No Offense, But…

July 20, 2020 | Letters

Author: Dr. Nicole Olynk Widmar, Associate Head and Professor, Purdue University Department of Agricultural Economics

Scrabble tiles spelling out Choose Your Words

I have spent most of my career buried in datasets attempting to understand what consumers want from production agriculture. I’ve also sought to facilitate communication between groups of people with dissenting viewpoints about production systems, animal welfare and a variety of contentious topics. While I lack expertise in linguistics and semantics, there are a few phrases that I, as an economist, have come to loathe in these conversations about costs and benefits of production agriculture and food systems. The first of which is, “No offense, but…,” and the worst of which is, “With all due respect…”

No offense, but…it doesn’t matter what follows those three little words. The receiver of the statement is on edge — because you told them to be. Let’s be honest, you might as well have said, “I’m about to say something known to be offensive, but I’m saying it anyway while placing this (theoretically) societally accepted warning up front to make it okay.” In actuality, isn’t it worse that you’ve just revealed that you know what you’re about to say is offensive? Fundamentally, what you’ve done is shift the burden to the recipient of your statement. Now if they feel offended by your statement, it’s on them. Hmmm…this may not be the best strategy if your intention is to make the recipient of your words actually want to communicate with you. Rest assured that “No offense, but…” is not my only pet peeve statement of this genre:

  • Innocuous sounding, almost masqueraded as caring → No offense, but…
  • Same sentiment, but for particularly obtuse communicators → Don’t be offended, but…
  • Simultaneously offensive and disrespectful (my personal favorite) → With all due respect…

“With all due respect” is very seldom followed by showing much respect, in my experience. The words themselves are unsettling, much because if respect was being given, you probably wouldn’t need to state it. Generally speaking, what follows is a total lack of respect, leaving the receiver of the statement to understand that the amount of respect that was due was, actually, none. Ouch.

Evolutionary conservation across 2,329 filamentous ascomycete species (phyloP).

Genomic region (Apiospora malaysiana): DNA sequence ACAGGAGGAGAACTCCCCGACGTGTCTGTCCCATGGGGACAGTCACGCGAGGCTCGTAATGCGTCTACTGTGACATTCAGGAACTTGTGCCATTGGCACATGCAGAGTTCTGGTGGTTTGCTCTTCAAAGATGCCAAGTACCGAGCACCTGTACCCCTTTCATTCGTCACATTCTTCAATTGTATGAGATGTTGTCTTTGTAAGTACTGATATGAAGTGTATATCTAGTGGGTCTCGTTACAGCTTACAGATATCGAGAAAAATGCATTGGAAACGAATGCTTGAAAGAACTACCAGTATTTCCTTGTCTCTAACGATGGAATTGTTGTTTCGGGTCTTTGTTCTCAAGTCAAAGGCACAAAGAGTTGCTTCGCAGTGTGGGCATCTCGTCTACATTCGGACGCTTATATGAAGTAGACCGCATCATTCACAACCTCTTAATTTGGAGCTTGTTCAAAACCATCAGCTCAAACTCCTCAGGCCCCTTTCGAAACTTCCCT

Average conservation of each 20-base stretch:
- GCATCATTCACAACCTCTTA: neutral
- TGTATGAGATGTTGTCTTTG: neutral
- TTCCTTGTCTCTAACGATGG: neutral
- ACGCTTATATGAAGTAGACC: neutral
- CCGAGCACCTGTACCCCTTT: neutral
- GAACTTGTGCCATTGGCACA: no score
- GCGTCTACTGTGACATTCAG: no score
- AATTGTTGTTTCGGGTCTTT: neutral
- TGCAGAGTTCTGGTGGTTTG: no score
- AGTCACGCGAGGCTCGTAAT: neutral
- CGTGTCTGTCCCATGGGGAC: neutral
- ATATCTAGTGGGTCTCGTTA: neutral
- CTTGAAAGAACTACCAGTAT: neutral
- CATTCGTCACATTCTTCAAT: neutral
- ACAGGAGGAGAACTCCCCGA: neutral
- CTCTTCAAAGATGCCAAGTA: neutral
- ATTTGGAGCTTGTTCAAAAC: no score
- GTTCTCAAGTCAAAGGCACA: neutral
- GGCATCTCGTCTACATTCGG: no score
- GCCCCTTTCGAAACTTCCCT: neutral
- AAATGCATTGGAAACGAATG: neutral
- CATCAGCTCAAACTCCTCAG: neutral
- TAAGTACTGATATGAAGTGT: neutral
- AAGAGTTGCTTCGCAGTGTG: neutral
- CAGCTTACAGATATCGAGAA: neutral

Words Matter

Whether you think people are too easily offended or you are simply offended by my letter about offending, the fact remains that the words we say matter. Connotation matters, too. In production agriculture and food industries, we spend a lot of time, money and energy devoted to trying to understand the consumer who buys (or does not buy) our products. If we truly want to understand what others think or feel, then we should not seek to shut down two-way communication with our opening statement.

“With all due respect, you simply do not understand anything about what it takes to get food from farm gate to fork.” “No offense, but that is not how the food system works.” The heart of matter may be true — most people not involved in a production system, whatever it may be, do not know much about it, but are those little introductory phrases necessary? Seldom so. Did they help facilitate free flow of ideas, thoughts and beliefs? Almost certainly not. If one were to run a simple cost-benefit analysis, you’d determine that the cost of such phrases is reasonably high, and the benefit in most settings is near zero. Quite simply, you cannot expect someone whom you just offended to want to share anything with you. Thus, if you are serious about engaging in conversations (and not just one-sided soapbox speeches of your own making) on potential contentious issues, recognize that words matter, and mind your manners.

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